In a bushfire, the fuel loads, weather and topography that promoted fire intensity and spread are variable, and, to a major degree, uncertain, they write. Fuel reduction burns are generally done in the cooler months when the fire can be comfortably controlled. These cool burns only consume a small proportion of total fuel that may burn under the most extreme conditions.
“Thus we have an unnerving situation. On the one hand, it is practical commonsense to say that the removal of some of the fuels will result in the specified goal of reducing the spread and intensity of subsequent bushfires. On the other hand, it is often difficult to demonstrate quantitatively and scientifically that the prescribed aim of fuel-reduction burning has been achieved.”
The authors cite the work of Western Australian researchers who have undertaken substantial studies of that state’s extensive prescribed burning regime and its effect on bushfires.
Before the devastating Dwellingup fires of 1969, Western Australia had used fuel-reduction burning on only a small scale. Since then, however, major fuel-reduction burns have been undertaken yearly, with the state’s Department of Environment and Conservation (DEC) currently aiming to burn eight per cent of forested crown lands each year. By comparison, prior to the 2009 Victorian Bushfires Royal Commission – which heard detailed evidence of the WA experience – other Australian states were burning as little as two per cent of their publicly managed forests.
DEC fire management branch state manager Rick Sneeuwjagt told the Royal Commission that Western Australia had not had a major wildfire between 1961 and 2009 despite bad fire seasons. About 95 per cent of fires had been kept below 100 hectares and no lives had been lost.
Professor Adams and Dr Attiwill write: “For many fire ecologists and fire researchers... the fuel-reduction program in the forests of south-western Western Australia has set the benchmark in how it should be done and what can be achieved.”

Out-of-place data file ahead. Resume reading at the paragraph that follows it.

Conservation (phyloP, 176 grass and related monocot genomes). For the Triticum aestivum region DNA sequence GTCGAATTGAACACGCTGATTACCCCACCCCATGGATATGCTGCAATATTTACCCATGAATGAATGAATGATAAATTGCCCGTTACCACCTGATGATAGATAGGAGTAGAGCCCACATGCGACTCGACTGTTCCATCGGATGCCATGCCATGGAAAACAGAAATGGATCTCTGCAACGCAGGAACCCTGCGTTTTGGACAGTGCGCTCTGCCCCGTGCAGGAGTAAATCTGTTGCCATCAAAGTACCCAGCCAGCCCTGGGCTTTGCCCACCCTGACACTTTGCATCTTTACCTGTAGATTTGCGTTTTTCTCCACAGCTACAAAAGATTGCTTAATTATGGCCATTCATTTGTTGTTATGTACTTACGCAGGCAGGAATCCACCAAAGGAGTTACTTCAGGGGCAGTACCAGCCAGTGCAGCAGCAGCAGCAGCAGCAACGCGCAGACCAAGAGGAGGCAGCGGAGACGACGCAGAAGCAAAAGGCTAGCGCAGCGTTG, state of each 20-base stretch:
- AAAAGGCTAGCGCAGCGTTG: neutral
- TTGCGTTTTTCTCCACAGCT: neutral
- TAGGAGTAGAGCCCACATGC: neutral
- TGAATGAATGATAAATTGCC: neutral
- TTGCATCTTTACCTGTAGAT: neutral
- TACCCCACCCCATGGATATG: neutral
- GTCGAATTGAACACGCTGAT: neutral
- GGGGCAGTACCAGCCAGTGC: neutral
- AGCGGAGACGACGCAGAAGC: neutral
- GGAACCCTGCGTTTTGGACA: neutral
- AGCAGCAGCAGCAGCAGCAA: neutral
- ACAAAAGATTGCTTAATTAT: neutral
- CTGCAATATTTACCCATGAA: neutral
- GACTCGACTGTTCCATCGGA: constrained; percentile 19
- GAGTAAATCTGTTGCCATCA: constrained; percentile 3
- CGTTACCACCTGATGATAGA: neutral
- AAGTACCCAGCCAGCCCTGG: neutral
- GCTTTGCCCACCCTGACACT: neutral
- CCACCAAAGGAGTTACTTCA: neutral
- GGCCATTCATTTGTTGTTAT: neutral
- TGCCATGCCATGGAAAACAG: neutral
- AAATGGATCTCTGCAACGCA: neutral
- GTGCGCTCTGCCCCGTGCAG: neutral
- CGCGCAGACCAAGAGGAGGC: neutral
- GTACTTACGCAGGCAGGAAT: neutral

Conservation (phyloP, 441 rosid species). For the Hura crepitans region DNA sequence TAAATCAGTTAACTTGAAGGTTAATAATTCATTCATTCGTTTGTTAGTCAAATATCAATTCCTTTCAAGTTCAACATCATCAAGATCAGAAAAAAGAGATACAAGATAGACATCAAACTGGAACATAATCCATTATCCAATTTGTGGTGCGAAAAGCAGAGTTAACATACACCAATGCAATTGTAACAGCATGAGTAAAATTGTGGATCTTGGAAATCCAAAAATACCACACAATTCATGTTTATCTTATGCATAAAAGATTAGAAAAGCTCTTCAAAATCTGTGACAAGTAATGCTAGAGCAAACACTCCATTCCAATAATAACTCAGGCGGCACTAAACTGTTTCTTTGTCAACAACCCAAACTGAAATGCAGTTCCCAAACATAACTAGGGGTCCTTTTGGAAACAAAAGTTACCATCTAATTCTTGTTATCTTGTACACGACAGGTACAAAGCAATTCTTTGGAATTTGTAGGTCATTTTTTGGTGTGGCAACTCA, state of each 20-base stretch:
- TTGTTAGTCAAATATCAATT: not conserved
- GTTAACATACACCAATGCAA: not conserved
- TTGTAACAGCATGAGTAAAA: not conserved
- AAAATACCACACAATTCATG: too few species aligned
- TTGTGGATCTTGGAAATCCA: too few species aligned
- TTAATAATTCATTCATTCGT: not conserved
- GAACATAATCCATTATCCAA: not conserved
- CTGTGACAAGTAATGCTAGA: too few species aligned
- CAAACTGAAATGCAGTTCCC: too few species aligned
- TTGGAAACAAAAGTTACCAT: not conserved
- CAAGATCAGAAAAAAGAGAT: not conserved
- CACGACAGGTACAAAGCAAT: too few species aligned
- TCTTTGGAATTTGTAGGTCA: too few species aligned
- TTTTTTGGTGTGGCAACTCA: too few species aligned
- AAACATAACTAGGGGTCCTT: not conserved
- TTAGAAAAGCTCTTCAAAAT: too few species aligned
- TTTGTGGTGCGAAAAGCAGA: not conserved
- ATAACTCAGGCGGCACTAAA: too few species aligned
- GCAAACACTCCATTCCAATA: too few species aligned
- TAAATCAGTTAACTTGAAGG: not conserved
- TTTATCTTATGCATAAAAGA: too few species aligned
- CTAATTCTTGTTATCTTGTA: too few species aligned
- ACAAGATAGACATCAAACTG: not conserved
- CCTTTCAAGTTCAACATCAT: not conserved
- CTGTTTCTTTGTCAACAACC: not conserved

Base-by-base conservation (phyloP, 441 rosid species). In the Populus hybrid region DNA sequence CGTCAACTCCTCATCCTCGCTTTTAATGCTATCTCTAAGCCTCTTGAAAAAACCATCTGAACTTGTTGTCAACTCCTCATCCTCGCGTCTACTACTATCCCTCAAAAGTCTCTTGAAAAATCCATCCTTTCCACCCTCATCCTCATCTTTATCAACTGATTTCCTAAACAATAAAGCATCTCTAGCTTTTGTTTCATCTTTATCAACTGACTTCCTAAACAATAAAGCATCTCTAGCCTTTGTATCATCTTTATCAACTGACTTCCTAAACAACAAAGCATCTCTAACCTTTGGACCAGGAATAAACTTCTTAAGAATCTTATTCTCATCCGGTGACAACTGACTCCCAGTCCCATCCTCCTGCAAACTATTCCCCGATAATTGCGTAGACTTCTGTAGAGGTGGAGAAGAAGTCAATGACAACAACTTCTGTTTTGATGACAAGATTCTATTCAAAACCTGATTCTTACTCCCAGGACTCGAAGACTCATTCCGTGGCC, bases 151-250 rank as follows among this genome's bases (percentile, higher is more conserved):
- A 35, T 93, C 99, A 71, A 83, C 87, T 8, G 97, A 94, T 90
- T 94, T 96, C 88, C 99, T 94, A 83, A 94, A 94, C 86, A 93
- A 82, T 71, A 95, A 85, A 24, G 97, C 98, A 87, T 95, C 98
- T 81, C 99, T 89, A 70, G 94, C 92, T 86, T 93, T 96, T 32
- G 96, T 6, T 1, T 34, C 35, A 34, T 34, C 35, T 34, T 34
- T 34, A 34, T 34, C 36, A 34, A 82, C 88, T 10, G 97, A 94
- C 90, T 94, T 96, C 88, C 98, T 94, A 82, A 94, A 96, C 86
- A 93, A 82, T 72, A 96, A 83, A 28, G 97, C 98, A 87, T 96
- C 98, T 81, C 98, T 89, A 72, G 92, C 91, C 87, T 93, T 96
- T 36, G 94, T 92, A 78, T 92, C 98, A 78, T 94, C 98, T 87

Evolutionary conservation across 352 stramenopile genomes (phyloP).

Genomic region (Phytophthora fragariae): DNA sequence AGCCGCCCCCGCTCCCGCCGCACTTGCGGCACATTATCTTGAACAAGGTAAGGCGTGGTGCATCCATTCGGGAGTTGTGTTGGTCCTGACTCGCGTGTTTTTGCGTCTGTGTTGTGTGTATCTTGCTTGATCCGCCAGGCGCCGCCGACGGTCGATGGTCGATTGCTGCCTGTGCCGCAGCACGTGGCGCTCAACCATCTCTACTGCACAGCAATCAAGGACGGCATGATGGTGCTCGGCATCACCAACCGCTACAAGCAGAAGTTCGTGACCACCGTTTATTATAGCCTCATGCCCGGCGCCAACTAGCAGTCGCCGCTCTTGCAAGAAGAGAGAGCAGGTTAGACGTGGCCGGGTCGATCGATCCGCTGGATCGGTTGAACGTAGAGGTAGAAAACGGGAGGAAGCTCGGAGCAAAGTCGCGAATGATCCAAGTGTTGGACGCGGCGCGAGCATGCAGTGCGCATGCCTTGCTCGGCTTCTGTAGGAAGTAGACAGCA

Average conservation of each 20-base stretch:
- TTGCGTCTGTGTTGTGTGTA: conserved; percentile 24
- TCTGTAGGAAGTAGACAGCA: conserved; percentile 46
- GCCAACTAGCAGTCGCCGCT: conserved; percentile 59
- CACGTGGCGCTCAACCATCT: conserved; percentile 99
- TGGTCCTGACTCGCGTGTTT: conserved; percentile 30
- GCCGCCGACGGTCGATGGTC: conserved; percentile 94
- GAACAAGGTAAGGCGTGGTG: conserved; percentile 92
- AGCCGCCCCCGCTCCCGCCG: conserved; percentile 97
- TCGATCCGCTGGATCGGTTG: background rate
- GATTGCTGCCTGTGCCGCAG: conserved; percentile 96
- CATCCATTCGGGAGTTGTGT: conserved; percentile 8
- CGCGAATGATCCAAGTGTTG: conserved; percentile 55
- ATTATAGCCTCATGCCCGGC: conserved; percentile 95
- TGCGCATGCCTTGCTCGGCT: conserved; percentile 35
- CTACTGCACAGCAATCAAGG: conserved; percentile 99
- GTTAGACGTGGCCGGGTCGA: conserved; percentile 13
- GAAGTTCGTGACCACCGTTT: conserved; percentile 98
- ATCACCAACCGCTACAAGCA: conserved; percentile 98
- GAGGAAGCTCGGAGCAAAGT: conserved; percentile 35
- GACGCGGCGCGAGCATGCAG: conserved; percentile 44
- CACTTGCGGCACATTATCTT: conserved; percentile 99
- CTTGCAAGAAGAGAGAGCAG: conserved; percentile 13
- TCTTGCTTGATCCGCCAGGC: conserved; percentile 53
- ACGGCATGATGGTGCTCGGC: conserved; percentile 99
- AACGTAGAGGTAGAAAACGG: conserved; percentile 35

After hearing the Western Australian evidence and from a forum of seven experts that included Professor Adams, the Royal Commission’s final report recommended Victoria commit to a long-term program of prescribed burning based on an annual rolling target of a minimum of five per cent of public land.
In Burning Issues, Professor Adams and Dr Attiwill note that prescribed burning has been a controversial topic not just among those with interests in the management of public land, but also among fire ecologists. However, during the Royal Commission’s six days of hearings on the issue including the experts’ forum, there was a surprisingly high level of agreement.
“The experts’ forum reached the consensus view that between five per cent and 10 per cent of public land should be burned for fuel reduction each year,” they write.
Burning Issues contains a set of key concluding points making a case for fuel-reduction burning. Fire is a natural element of Australia’s ecology, the authors say. Given the right conditions, Australian bush is highly flammable. We are unable to eliminate bushfires and widespread, high-intensity bushfires will not reduce unless we recognise the need for intensive fuel-reduction programs. The evidence for planned fire management is overwhelming in Australia and world-wide, they say. Technology is now available to manage fire in a way that maintains biodiversity and markedly reduces the hazard to human life and property. We must develop well-defined fuel-reduction burning programs. Properly managed fuel-reduction burning causes far less damage to life, property and ecological processes than intense, uncontrolled bushfires.
Dr Richard Thornton, Bushfire CRC Deputy Chief Executive and Research Director, welcomed the publication of Burning Issues, saying the book provided a valuable insight to the state of knowledge of the prescribed burning field by two well respected authorities in the field.
“As the authors note with their observation that it is a complex issue with no simple answer, this book, although not providing the silver bullet, will form a central part of the future debate,” Dr Thornton said.
- Much of the text of this article was first published in the Winter 2011 edition of Fire Australia.
- Burning Issues, by Mark Adams and Peter Attiwill, is published by CSIRO Publishing, 160 pages, $49.95. It was launched in Melbourne in November 2011 by the Hon Bernard Teague AO, the chair of the 2009 Victorian Bushfires Royal Commission.
- Listen to ABC Radio National Background Briefing on prescribed burning.